The opportunity to travel has been a blessing. In the last 8 months, I have been to both South America and Europe. This July, I am traveling to Costa Rica, making a pattern of leaving the country every 4 months - how insane is this? I am very thankful and acknowledge that I am very blessed to get to travel so often. The best part of each of these trips that I have been (and will get to be) a part of is that I've gotten to make lasting connections with the people I meet. Each of the trips I have taken recently revolve around a project or mission. Paris was the art installation, the Great Divorce films, and partnering with Calvary Chapel France, Brazil with teaming up with Restore Brazil and a few Acts 29 churches and serving through a VBS. Costa Rica will be with Homes of Hope and YWAM building houses.
Right now, I want to share images and stories from Brazil!
The day we touched down on the runway, we started the crazy-busy-but-fulfilling week in Brazil literally running. In the city of Rio de Janeiro, we teamed up with Redeemer Bloomington, a Rio Church that serves a community in Tijucquinha full of kids who play on a dirt field in the afternoons. We timidly walked onto their field and watch some of the kids kicking around a ball playing football.
Let's be honest: what is more intimidating than joining BRAZILLIANS playing a game football?
Being picked for teams by said Brazillians, that's what!
We joined the young men on the field and truly, I mostly found myself running up and down and just screaming wildly. Believe me, no one is going to pass the ball to me when playing a rousing and competitive game of soccer; I am competitive, not athletic. While I might come across as athletic to some, others take one look at me and see through that façade and know better than to pass a ball my way!
After playing in the scorching sun for a few hours with the kids, we sat them down and chatted with them. Kercho shared his testimony, and then we said our goodbyes and headed to Union Church's building for dinner and an evening Portuguese church service.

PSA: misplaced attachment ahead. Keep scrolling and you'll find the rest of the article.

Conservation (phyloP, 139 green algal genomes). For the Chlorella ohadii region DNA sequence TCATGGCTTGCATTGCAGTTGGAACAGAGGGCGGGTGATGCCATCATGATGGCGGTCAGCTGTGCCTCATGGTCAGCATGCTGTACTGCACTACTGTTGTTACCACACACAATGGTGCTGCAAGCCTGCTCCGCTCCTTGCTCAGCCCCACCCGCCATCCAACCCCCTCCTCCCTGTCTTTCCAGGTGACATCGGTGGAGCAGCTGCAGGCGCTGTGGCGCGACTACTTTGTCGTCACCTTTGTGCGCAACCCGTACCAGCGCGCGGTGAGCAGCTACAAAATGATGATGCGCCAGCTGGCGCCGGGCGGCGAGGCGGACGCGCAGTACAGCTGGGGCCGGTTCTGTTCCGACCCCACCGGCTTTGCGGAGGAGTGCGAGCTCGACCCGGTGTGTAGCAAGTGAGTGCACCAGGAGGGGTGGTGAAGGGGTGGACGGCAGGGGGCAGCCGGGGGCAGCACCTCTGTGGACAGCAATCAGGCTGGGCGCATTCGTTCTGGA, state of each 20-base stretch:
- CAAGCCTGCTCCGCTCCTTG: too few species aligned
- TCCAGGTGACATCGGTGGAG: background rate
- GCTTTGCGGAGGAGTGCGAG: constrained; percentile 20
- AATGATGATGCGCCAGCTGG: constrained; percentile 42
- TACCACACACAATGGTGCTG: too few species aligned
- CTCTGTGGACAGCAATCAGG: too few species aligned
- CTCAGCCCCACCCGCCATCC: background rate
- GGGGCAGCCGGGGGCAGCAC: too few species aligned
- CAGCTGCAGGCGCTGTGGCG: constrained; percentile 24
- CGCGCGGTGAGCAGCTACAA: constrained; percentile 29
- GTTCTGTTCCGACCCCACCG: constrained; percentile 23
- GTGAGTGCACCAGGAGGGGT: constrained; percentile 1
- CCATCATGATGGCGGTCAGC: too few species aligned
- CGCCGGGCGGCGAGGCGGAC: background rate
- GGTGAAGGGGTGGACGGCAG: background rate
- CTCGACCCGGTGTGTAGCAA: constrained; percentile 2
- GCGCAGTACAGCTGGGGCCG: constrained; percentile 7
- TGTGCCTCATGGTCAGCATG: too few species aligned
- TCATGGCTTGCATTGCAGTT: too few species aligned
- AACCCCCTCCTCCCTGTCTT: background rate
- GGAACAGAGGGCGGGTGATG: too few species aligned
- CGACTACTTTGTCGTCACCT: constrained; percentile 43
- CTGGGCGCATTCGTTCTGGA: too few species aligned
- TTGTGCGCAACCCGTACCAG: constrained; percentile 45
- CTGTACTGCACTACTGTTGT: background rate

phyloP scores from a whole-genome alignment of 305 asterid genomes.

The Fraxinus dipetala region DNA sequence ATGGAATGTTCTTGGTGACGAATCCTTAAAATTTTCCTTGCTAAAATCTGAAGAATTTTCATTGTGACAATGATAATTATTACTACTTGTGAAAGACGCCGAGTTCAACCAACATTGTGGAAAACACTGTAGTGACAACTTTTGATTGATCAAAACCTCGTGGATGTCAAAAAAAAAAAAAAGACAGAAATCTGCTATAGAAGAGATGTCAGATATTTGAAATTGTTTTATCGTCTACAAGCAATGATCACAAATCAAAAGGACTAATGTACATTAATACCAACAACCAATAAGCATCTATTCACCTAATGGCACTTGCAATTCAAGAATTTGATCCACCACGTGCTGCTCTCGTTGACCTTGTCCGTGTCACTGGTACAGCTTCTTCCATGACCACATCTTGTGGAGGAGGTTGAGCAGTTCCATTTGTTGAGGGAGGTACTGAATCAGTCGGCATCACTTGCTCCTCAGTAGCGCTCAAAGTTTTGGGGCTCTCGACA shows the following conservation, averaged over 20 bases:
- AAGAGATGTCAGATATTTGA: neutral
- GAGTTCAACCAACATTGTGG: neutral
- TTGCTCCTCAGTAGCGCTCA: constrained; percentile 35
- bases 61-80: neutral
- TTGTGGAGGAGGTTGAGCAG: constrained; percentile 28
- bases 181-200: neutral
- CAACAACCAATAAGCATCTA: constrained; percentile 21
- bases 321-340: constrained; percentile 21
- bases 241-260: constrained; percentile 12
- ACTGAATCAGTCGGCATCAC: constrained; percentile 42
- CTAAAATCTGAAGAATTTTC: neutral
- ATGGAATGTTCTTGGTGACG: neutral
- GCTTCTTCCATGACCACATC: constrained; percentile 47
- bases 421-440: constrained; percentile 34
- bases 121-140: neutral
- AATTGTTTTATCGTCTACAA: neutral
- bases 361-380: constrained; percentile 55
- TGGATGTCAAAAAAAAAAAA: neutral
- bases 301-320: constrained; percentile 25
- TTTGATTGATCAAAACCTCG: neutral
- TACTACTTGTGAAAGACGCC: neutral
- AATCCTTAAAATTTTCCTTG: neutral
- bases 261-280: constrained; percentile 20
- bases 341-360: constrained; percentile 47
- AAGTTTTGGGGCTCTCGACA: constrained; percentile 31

The next morning, we hopped on our bus and made the three hour trek to Macaé. In this city, we would be serving along side Comunidade Batista de Macaé and a group from a church in Sån Paulo.
Our team would be serving in two locations in Macaé. In total, we would do four VBS events a day. Each team would do a morning session and an afternoon session each day in our respective locations.
The typical day went like this: Wake up, eat breakfast and be ready to load up in your respective van by 8:30am. Drive to your location, do the morning VBS, pack up and head to lunch with the other team, load back into your van and head to do the afternoon VBS, clean up and head back to the hotel to get ready (in only one hour) for dinner and the night activity following the meal.
One of the most memorable times of the trip came on our second day of VBS. I had noticed that whenever I sat down, several tiny hands would rest themselves on whatever arm or leg was closest to them. If no leg or arm was immediately available, a little hand was wrapped in my hair or placed on my back. I was a little confused at first, but then realized the reality of these children and why they were doing what they were doing: each child we saw came from a very broken home. While they were living with someone somewhat related to them, often, the person in charge of the child wasn't taking care of them in a way we would want every child to be cared for. What these children desired, whether or not they fully realized it, was loving, physical touch. These kids longed to be known and loved, they wanted to be hugged, they wanted us to braid their hair. They wanted to know we were near by, and that we loved them and wouldn't harm them. The little hands on our arms and legs were little hands searching for acceptance, searching for human interaction that wasn't a slap, hit or shove. These kids longed to have the simplest thing, something we, myself included, often take for granted.
It was in this moment of realization that I felt the weight of how these kids felt in a very, very tiny way.
There have been many times where all I desired was a comforting hug when I felt lonely, lost or scared. I am privileged that it's so easy for me to make that happen. My reality is not reality for everyone else.
Our time in Brazil was filled with joy, hot sunshine, sprinkled with doubts, spiritual warfare and sadness, and covered by God's grace and love to not only for our team, but for the church's we visited and the kid's we got to spend our days with.
Thank you so much for all your love and support throughout my crazy, busy, full, insane life!
My heart is so full of joy and thankfulness!